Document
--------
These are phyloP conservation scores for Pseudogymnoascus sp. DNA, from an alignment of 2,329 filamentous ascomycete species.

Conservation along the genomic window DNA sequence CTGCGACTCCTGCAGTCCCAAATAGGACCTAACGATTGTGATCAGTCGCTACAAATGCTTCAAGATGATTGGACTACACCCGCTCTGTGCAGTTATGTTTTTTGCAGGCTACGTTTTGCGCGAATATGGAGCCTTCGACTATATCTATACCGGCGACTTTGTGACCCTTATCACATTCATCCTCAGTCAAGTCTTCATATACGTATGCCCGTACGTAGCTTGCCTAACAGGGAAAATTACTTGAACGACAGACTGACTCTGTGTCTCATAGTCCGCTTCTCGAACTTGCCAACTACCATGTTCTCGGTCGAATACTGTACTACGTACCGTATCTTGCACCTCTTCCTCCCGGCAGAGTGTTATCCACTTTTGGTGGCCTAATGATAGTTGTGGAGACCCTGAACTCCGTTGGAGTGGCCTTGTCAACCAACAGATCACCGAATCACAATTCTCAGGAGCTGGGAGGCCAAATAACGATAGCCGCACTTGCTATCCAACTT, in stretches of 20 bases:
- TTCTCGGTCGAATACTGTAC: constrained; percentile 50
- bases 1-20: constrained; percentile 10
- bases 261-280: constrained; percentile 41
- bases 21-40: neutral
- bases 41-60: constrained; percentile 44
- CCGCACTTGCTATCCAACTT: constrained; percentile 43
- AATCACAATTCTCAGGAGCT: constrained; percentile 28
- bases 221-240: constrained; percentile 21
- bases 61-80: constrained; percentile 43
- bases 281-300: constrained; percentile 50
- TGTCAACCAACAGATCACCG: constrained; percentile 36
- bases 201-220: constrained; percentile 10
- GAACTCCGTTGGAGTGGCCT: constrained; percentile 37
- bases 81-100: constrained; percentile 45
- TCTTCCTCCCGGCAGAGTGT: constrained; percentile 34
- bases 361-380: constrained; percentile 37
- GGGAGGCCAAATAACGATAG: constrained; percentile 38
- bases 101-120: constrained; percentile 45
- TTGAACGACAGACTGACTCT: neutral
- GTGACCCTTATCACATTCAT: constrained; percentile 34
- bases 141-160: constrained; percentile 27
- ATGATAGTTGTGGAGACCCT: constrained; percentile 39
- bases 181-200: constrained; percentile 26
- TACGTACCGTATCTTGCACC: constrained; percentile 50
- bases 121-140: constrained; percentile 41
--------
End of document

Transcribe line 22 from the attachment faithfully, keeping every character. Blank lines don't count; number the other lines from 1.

- GTGACCCTTATCACATTCAT: constrained; percentile 34